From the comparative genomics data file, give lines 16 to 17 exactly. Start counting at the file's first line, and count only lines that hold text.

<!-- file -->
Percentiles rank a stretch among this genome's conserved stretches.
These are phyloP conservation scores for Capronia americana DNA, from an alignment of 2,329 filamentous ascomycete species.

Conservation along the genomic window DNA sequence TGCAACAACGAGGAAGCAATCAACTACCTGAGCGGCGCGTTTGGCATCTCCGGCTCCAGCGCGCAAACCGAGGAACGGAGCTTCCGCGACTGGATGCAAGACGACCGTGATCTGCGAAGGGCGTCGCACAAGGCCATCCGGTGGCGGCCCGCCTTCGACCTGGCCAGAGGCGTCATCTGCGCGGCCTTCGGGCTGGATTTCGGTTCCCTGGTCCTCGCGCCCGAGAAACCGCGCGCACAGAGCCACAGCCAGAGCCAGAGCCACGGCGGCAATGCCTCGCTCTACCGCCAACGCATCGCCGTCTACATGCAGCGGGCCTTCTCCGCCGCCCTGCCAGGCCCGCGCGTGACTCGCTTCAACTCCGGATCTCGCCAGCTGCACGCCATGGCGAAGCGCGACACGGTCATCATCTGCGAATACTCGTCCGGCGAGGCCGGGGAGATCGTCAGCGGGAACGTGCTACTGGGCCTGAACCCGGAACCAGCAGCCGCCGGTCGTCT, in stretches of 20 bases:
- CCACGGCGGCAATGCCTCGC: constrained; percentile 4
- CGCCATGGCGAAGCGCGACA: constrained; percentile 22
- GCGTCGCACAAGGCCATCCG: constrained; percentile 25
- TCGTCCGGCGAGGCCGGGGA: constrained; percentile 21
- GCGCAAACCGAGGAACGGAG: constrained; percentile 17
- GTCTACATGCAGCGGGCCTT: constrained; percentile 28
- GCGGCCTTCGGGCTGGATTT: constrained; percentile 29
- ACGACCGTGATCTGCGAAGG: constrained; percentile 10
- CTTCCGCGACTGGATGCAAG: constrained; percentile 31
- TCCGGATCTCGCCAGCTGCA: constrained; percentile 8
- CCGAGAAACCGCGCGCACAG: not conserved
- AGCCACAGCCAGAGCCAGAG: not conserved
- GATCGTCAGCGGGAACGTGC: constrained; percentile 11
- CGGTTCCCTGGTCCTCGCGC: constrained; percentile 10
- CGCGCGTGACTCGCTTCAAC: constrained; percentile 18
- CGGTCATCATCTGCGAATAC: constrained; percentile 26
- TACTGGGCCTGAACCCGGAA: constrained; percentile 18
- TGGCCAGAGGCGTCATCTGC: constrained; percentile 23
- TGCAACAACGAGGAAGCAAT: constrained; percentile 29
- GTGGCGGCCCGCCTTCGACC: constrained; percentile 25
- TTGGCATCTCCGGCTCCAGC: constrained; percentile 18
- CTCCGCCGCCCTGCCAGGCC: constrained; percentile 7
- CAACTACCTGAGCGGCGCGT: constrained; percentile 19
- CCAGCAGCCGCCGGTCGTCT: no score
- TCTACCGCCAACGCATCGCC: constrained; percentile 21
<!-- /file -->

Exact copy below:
- GATCGTCAGCGGGAACGTGC: constrained; percentile 11
- CGGTTCCCTGGTCCTCGCGC: constrained; percentile 10